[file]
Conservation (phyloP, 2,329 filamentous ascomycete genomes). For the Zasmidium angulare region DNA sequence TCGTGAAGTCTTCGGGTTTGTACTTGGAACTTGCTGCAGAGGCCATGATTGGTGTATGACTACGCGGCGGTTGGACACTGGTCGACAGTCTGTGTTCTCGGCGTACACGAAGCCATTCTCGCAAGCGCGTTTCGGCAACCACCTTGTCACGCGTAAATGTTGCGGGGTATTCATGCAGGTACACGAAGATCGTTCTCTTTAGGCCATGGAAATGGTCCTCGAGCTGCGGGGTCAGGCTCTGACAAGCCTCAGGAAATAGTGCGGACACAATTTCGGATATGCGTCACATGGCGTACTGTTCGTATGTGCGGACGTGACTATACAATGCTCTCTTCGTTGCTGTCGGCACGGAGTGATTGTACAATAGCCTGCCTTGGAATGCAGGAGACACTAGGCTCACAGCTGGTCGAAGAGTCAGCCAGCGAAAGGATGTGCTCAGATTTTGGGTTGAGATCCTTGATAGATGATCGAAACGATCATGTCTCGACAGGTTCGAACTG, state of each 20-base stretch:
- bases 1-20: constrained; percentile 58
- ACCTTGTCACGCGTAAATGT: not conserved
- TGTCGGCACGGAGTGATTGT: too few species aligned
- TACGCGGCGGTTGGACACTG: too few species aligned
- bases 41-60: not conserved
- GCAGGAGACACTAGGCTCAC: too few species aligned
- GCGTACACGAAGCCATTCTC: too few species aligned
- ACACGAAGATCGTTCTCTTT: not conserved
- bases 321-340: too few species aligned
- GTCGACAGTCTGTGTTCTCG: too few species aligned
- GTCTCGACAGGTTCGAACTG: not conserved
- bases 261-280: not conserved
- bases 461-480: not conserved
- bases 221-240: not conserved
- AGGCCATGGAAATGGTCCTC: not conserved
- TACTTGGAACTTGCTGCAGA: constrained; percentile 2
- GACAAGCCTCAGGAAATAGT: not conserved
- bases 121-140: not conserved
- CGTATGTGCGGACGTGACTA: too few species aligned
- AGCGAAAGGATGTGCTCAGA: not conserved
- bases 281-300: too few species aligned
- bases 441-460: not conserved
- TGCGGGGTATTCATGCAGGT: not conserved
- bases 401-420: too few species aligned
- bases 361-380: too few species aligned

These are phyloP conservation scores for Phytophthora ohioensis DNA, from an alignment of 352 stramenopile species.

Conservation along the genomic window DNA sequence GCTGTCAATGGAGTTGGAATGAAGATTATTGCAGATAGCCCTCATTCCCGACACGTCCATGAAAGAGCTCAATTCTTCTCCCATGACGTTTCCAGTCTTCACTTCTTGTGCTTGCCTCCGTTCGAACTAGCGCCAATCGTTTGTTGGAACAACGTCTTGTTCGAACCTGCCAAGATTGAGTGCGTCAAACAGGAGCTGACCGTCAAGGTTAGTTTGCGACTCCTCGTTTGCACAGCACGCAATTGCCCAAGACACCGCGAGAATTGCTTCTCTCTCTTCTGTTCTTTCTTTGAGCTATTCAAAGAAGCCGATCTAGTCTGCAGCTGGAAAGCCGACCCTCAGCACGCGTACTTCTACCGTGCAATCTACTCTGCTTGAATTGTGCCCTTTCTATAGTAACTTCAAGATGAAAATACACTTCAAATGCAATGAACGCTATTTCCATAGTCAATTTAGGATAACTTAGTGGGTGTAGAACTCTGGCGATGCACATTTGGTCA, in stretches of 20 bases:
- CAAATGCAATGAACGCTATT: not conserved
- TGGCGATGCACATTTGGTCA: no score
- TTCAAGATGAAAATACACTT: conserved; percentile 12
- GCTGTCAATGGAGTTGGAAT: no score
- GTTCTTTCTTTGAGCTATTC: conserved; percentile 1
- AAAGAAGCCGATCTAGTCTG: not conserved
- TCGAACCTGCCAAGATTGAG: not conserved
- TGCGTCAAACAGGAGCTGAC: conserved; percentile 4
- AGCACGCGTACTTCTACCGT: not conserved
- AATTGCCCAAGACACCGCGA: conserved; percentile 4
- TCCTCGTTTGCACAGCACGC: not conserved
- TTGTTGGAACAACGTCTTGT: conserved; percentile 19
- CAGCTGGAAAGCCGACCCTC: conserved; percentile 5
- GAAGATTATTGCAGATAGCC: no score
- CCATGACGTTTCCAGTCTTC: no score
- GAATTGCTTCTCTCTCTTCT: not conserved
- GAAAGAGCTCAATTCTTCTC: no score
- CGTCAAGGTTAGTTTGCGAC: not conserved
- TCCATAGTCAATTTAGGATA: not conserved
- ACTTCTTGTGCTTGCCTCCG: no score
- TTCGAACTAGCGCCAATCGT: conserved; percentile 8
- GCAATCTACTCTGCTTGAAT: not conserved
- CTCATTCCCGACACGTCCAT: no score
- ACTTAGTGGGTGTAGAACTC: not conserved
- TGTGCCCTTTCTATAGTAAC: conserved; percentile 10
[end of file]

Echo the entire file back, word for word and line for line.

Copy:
Conservation (phyloP, 2,329 filamentous ascomycete genomes). For the Zasmidium angulare region DNA sequence TCGTGAAGTCTTCGGGTTTGTACTTGGAACTTGCTGCAGAGGCCATGATTGGTGTATGACTACGCGGCGGTTGGACACTGGTCGACAGTCTGTGTTCTCGGCGTACACGAAGCCATTCTCGCAAGCGCGTTTCGGCAACCACCTTGTCACGCGTAAATGTTGCGGGGTATTCATGCAGGTACACGAAGATCGTTCTCTTTAGGCCATGGAAATGGTCCTCGAGCTGCGGGGTCAGGCTCTGACAAGCCTCAGGAAATAGTGCGGACACAATTTCGGATATGCGTCACATGGCGTACTGTTCGTATGTGCGGACGTGACTATACAATGCTCTCTTCGTTGCTGTCGGCACGGAGTGATTGTACAATAGCCTGCCTTGGAATGCAGGAGACACTAGGCTCACAGCTGGTCGAAGAGTCAGCCAGCGAAAGGATGTGCTCAGATTTTGGGTTGAGATCCTTGATAGATGATCGAAACGATCATGTCTCGACAGGTTCGAACTG, state of each 20-base stretch:
- bases 1-20: constrained; percentile 58
- ACCTTGTCACGCGTAAATGT: not conserved
- TGTCGGCACGGAGTGATTGT: too few species aligned
- TACGCGGCGGTTGGACACTG: too few species aligned
- bases 41-60: not conserved
- GCAGGAGACACTAGGCTCAC: too few species aligned
- GCGTACACGAAGCCATTCTC: too few species aligned
- ACACGAAGATCGTTCTCTTT: not conserved
- bases 321-340: too few species aligned
- GTCGACAGTCTGTGTTCTCG: too few species aligned
- GTCTCGACAGGTTCGAACTG: not conserved
- bases 261-280: not conserved
- bases 461-480: not conserved
- bases 221-240: not conserved
- AGGCCATGGAAATGGTCCTC: not conserved
- TACTTGGAACTTGCTGCAGA: constrained; percentile 2
- GACAAGCCTCAGGAAATAGT: not conserved
- bases 121-140: not conserved
- CGTATGTGCGGACGTGACTA: too few species aligned
- AGCGAAAGGATGTGCTCAGA: not conserved
- bases 281-300: too few species aligned
- bases 441-460: not conserved
- TGCGGGGTATTCATGCAGGT: not conserved
- bases 401-420: too few species aligned
- bases 361-380: too few species aligned

These are phyloP conservation scores for Phytophthora ohioensis DNA, from an alignment of 352 stramenopile species.

Conservation along the genomic window DNA sequence GCTGTCAATGGAGTTGGAATGAAGATTATTGCAGATAGCCCTCATTCCCGACACGTCCATGAAAGAGCTCAATTCTTCTCCCATGACGTTTCCAGTCTTCACTTCTTGTGCTTGCCTCCGTTCGAACTAGCGCCAATCGTTTGTTGGAACAACGTCTTGTTCGAACCTGCCAAGATTGAGTGCGTCAAACAGGAGCTGACCGTCAAGGTTAGTTTGCGACTCCTCGTTTGCACAGCACGCAATTGCCCAAGACACCGCGAGAATTGCTTCTCTCTCTTCTGTTCTTTCTTTGAGCTATTCAAAGAAGCCGATCTAGTCTGCAGCTGGAAAGCCGACCCTCAGCACGCGTACTTCTACCGTGCAATCTACTCTGCTTGAATTGTGCCCTTTCTATAGTAACTTCAAGATGAAAATACACTTCAAATGCAATGAACGCTATTTCCATAGTCAATTTAGGATAACTTAGTGGGTGTAGAACTCTGGCGATGCACATTTGGTCA, in stretches of 20 bases:
- CAAATGCAATGAACGCTATT: not conserved
- TGGCGATGCACATTTGGTCA: no score
- TTCAAGATGAAAATACACTT: conserved; percentile 12
- GCTGTCAATGGAGTTGGAAT: no score
- GTTCTTTCTTTGAGCTATTC: conserved; percentile 1
- AAAGAAGCCGATCTAGTCTG: not conserved
- TCGAACCTGCCAAGATTGAG: not conserved
- TGCGTCAAACAGGAGCTGAC: conserved; percentile 4
- AGCACGCGTACTTCTACCGT: not conserved
- AATTGCCCAAGACACCGCGA: conserved; percentile 4
- TCCTCGTTTGCACAGCACGC: not conserved
- TTGTTGGAACAACGTCTTGT: conserved; percentile 19
- CAGCTGGAAAGCCGACCCTC: conserved; percentile 5
- GAAGATTATTGCAGATAGCC: no score
- CCATGACGTTTCCAGTCTTC: no score
- GAATTGCTTCTCTCTCTTCT: not conserved
- GAAAGAGCTCAATTCTTCTC: no score
- CGTCAAGGTTAGTTTGCGAC: not conserved
- TCCATAGTCAATTTAGGATA: not conserved
- ACTTCTTGTGCTTGCCTCCG: no score
- TTCGAACTAGCGCCAATCGT: conserved; percentile 8
- GCAATCTACTCTGCTTGAAT: not conserved
- CTCATTCCCGACACGTCCAT: no score
- ACTTAGTGGGTGTAGAACTC: not conserved
- TGTGCCCTTTCTATAGTAAC: conserved; percentile 10